ASUSTOR AS-604T NAS Network Storage Server Review


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Technology Details: ASUSTOR AS-604T NAS Server

The ASUSTOR AS-604T uses one of the most powerful Intel Atom Dual-Core CPUs based on 32nm fabrication technology, the D2700. Introduced in Q3 of 2011, the D2700 operates at the highest available clock frequency of the Atom family of CPUs, 2.13 GHz. It’s a dual core unit, and it supports Hyper-Threading on its two physical cores. Observing the CPU usage chart during operations, I saw all four (virtual) cores being used concurrently, so the Linux-based operating system has no problems taking advantage of multiple cores and processing threads. The integrated graphics controller runs at the faster clock speed of 640 MHz, which normally wouldn’t be important for a NAS, but the ASUSTOR family of NAS models allows direct streaming of HD video, so the increased performance does come in handy. Lastly, the 1MB Intel Smart Cache and the integrated memory controller that supports DDR3-1066 DRAM are both performance enhancing features that are at the forefront of what’s available in low power computing these days. While the D2700 is going EOL in September of this year, there is plenty of stock available to keep making ASUSTOR NAS towers for a while.


The biggest chip on the board is actually not the CPU; it’s the SATA interface/ RAID controller chip. Intel’s ICH10R is perhaps one of the most widely used RAID controllers in x86 PCs, just because it was attached as the Southbridge to several generations of high-end Intel CPUs since it debuted in 2008. Short of doing a full blown custom ASIC, it’s hard to beat the performance of this mainstream solution, which was developed back when the most common way of increasing disk throughput was to RAID several HDDs together. Today’s Southbridges (err…. Platform Hub Controllers) are rightly judged more by their ability to squeeze the utmost performance out of the latest SSDs, but the ICH10R served admirably during the transition period between high speed spindles and flash memory. ASUSTOR took the unusual approach of not using the SATA ports on the ICH10R to interface with the HDDs in the drive bays, instead using them only for the eSATA connections on the back panel. The 4x hard drives in the front of the NAS are managed by Marvell 6Gb/s controllers that are connected to the ICH10R by PCI Express lanes. I suspect they did it this way, in order to have a consistent architecture that was scalable to larger units, with more drive bays. Plus, there’s the side benefit of the 6Gb/s interface that isn’t available from the ICH10R. Not that you’ll notice any difference with mechanical hard drives….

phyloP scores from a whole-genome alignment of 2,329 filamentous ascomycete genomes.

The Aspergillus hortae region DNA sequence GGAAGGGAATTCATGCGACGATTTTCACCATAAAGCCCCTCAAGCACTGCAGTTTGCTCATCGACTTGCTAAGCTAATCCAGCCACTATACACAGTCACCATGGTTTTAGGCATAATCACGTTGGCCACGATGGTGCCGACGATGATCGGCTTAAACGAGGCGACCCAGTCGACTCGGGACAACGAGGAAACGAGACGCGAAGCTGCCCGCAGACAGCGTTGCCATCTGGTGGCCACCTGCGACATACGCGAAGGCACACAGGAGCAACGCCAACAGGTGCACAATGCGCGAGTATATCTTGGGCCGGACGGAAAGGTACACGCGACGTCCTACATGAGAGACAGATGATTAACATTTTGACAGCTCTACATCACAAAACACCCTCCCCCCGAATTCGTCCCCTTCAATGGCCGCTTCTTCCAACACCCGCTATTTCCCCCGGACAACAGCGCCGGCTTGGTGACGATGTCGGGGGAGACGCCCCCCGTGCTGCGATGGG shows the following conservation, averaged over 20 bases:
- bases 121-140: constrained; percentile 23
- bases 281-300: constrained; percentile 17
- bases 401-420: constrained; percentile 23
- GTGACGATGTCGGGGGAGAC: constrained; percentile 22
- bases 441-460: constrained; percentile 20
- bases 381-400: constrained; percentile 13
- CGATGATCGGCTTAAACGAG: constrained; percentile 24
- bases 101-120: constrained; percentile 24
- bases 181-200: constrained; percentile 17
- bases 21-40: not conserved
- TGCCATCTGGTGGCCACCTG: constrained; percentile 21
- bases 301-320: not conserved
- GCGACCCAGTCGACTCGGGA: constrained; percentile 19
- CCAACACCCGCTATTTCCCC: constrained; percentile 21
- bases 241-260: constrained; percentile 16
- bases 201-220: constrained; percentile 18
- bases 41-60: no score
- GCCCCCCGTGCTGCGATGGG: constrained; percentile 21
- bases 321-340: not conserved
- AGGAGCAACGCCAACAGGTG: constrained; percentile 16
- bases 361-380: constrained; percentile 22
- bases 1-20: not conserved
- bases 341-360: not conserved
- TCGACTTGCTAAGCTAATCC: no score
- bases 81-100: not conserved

Besides the CPU and ICH chips, the two most important bits of silicon on any NAS have to be the NICs and the SATA controllers. Those are the two endpoints for the entire device, and everything has to pass through one or both of them. The two Gigabit Ethernet controllers are supplied by Broadcom and they incorporate both Media Access Control (MAC) and a Physical Layer (PHY) port. Each BCM57781 chip supports one Ethernet jack on the rear panel, and connects to the rest of the system by an x1 PCIe Rev. 1.1 interface. Broadcom is one of the premier suppliers of NICs and switching products to the enterprise market, so it’s no surprise that ASUSTOR picked them for their brand new NAS line. I’ll share some network throughput graphs later that will show just how good these NICs are.


Marvell supplies the SATA 6Gb/s Host Controllers, two 88SE9125 ICs that each support two 6 Gb/s SATA interface ports and a one-lane 5.0 Gb/s PCIe host interface back to the motherboard. There is a whole family of parts in this series, and this one is optimized for use with a central RAID controller on the system board. In this case the ICH10R provides both the logic behind the RAID functions and the PCI Express lanes that connect to the Marvell SATA controllers.